If you like to read…here are some books. However you should do so with clarity that reading about organizing is like dancing about architecture…I firmly believe that community organizing is best described as a martial art – it is something you practice for years and make sacrifices for before it really gives itself up to you. It’s also almost an axiom that the very best organizers didn’t write about it…so no books by Mother Jones, John L. Lewis, Sidney Hillman, MLK, Myles Horton, Herb White, Bayard Rustin, Mad Bear Anderson, Robert Moses, Walter Ruether, Dorothy Day, Fred Hampton, Gale Cincotta, Ernie Cortez, Caesar Chavez, Ella Baker, John Trudell, Delores Huerta, Bob Hunter, Larry Kramer, Cleve Jones, Mary Gonzalez … well, you get the idea. Part of the outsized influence of Alinsky is related to the fact that he wrote down and codified a system of what many people were doing in the 30’s. Anyway here’s my list. Others would no doubt chose others, and there are very many of these books in circulation. Still all of these are books about organizing – about people and power, about how and much less about why.
Reveille for Radicals by Saul Alinsky
Reveille for Radicals ‐ the classic Alinsky book written back in the 40’s and mostly about the organizing Alinsky did in the 30’s. It’s his best book, although the follow up Rules for Radicals his challenge to the new left is more directed at people who see themselves as radicals, you could read either one, I like this one. But it’s old.
No Shortcuts by Jane McAlevey
Jane McAlevey is one of the best organizing theorists of my generation, and she has written an important book arguing that we need to return to first principles in organizing. She is mostly talking about labor, but it applies to community organizing too. I think you might like it for the case studies in each chapter – essentially 5 stories about how organizing works.
Cold Anger by Mary Beth Rogers
Talks about the life and influence of Ernie Cortez and describes how he reinvented the (white male?) organizing methods and created the relational, leader centered version of organizing that the faith based network groups aspire to. Still one of the best books around.
Basics of Organizing by Shel Trapp
Written in the 70’s this is the simplest, stripped out, clearest manual for urban neighborhood based community organizing is the Basics of Organizing by Shel Trapp (Trapp was the organizing director of National People’s Action and the strategist behind the HMDA and CRA laws, later in life he helped found ADAPT and pass the Americans with Disabilities Act). Here it is for free on the internet. (It’s just like Trapp that he gives his stuff away). http://www.tenant.net/Organize/orgbas.html
Primetime Activism by Charlotte Ryan
This book gives you an introduction to the methods and practice of message and narrative work. Worth reading to understand the terrain, and much of the lessons in apply to online organizing as well.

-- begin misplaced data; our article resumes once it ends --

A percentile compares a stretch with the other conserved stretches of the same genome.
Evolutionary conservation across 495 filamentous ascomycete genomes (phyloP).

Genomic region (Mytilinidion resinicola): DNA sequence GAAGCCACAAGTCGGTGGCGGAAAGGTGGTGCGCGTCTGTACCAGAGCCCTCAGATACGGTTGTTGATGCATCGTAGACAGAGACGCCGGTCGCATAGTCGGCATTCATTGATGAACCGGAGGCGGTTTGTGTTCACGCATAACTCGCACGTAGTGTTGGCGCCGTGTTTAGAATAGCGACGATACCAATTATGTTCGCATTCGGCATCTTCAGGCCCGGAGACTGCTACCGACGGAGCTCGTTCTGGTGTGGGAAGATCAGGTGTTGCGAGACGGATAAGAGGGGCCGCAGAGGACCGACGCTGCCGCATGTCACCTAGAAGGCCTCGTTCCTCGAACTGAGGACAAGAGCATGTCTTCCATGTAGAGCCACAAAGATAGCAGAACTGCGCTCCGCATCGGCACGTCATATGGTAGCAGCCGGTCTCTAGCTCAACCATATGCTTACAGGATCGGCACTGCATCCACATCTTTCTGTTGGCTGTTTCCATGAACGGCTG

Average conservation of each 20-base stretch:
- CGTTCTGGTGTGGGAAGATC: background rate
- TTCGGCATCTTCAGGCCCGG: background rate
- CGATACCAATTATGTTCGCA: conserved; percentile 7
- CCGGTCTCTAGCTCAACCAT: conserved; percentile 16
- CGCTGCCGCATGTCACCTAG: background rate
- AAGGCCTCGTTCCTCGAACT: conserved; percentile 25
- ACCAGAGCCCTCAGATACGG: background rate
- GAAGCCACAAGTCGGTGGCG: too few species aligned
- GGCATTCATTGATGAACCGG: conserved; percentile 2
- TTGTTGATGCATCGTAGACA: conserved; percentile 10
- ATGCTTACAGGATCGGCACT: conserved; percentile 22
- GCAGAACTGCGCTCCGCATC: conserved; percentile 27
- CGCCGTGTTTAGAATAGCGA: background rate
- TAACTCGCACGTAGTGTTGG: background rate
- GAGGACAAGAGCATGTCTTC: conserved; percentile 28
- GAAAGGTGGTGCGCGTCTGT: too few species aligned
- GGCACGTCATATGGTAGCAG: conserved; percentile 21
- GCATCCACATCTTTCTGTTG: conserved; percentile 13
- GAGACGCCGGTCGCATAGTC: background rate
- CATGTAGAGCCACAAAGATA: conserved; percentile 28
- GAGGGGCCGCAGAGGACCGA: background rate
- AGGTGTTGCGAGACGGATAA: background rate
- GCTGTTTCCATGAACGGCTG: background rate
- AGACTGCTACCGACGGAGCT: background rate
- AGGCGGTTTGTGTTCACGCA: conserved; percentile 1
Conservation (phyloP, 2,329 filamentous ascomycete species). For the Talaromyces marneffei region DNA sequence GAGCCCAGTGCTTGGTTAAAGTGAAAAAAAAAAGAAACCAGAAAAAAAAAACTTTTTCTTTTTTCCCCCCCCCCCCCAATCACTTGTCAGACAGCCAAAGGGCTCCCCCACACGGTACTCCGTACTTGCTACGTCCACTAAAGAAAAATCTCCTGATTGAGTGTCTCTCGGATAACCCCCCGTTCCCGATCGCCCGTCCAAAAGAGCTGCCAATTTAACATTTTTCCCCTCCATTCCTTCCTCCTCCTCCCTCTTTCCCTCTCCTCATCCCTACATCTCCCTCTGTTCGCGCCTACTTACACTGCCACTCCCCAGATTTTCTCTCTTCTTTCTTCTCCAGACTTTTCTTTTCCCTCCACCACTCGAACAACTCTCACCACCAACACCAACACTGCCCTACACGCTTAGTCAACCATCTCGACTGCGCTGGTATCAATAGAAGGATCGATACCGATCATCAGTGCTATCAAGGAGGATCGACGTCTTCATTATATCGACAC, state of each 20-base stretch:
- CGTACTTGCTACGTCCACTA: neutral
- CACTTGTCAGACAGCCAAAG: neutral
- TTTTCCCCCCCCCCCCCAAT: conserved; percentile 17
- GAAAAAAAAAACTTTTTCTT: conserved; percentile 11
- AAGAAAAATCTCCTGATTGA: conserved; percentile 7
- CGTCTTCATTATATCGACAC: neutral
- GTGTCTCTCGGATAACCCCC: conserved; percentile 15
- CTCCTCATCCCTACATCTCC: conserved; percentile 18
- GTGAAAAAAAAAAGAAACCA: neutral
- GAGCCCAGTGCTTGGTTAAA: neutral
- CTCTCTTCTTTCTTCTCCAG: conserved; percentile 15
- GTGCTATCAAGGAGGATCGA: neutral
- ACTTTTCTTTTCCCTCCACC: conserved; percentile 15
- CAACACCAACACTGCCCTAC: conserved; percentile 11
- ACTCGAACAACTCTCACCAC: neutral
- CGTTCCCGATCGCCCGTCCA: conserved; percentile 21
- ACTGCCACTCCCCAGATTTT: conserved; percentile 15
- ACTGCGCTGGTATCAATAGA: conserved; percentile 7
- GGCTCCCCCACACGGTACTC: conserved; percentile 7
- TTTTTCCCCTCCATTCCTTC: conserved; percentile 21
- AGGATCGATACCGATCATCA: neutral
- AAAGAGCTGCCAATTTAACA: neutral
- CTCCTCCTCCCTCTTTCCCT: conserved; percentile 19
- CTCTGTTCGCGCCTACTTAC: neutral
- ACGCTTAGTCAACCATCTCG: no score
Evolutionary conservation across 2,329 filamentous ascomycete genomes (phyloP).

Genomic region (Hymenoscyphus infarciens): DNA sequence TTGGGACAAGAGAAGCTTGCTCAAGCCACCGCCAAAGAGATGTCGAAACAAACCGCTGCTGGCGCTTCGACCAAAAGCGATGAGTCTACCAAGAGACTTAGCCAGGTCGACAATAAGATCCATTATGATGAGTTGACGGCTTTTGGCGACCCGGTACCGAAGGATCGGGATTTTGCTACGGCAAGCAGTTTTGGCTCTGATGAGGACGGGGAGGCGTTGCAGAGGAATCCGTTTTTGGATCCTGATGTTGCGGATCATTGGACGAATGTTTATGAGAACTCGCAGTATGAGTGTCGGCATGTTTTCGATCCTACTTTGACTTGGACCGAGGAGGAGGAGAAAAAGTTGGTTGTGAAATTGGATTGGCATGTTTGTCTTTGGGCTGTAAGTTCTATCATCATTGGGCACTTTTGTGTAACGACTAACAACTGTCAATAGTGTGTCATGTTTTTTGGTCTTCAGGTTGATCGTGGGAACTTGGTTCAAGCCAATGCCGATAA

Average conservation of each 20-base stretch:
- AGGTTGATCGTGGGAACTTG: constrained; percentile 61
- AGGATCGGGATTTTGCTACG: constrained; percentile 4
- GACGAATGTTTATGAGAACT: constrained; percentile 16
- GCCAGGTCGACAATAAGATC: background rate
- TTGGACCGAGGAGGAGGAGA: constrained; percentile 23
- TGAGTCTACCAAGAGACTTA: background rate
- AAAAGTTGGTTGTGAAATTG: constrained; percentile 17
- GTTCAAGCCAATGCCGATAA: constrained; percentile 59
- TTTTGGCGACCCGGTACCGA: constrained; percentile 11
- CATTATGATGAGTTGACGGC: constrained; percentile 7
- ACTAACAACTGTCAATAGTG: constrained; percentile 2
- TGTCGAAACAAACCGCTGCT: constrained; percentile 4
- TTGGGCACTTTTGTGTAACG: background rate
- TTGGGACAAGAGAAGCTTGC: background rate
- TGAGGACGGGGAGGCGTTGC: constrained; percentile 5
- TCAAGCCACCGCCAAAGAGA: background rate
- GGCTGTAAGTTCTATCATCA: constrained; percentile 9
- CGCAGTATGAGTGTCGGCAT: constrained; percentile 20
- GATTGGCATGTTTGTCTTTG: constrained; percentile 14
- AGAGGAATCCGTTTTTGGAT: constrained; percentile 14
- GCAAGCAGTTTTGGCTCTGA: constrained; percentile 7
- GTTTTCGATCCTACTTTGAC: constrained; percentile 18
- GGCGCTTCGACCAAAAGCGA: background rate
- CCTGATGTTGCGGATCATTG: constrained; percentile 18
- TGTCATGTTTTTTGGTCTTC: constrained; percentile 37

Emergent Strategy: Shaping Change, Changing Worlds by adrienne maree brown
This book is a mix of healing justice-emphasized work with practical organizing tools, facilitating circles of people who will move together in action. It has captured the imagination of many Gen Z organizers, with a path that is liberatory and builds power.
Faith-Based Organizing Books
Doing Justice by Dennis Jacobsen
Dennis Jacobson’s book Doing Justice is especially good for people of faith. Jacobson is a leader in the Gamaliel Foundation. It explores principles of organizing and also talks about the religious basis of the work.
Pages from a Black Radical’s Notebook: Collected Writings of James Boggs
Here are Grace and James Boggs’ notes – they were influential organizers from Detroit. This collection of essays from Dr. Stephan Ward is pretty good, and has the advantage of tracking a specifically black inflection to community organizing over a very long period of time; it’s a history lesson and an organizing lesson in one book. James and his wife Grace influenced most of the current generation of organizers.
Historical Books About Organizing
You can read history for these lessons about organizing, and here are some that were important to me.
A Spark is Struck! by Sanford Zalburg
This is the biography of Jack Hall, legendary labor organizer. This is one of the best learn via biography books out there…it tells the story of the ILWU and how they overthrew the colonial plantation system in Hawaii and turned it into the first multi‐racial state in the US.
The Children by David Halberstam
This book is a history of the civil rights movement through the eyes of James Lawson and others, and while it is a history book embedded in the story are valuable lessons about the way regular people apply power to make changes. It’s very readable, too.
Poor People’s Movements: Why They Succeed by Frances Fox Piven
Foundational book around movements and organizing. Written by someone who was an organizer in the Welfare Rights Movement – which created and influenced a number of movement organizations.
Black Against Empire by Joshua Bloom
The Panther Party inspired a lot of community organizing, and Bobby Seale provides the definition of power that is still foundational to the community organizing that people have done since the early 70’s. This is an unvarnished story of their successes and failures.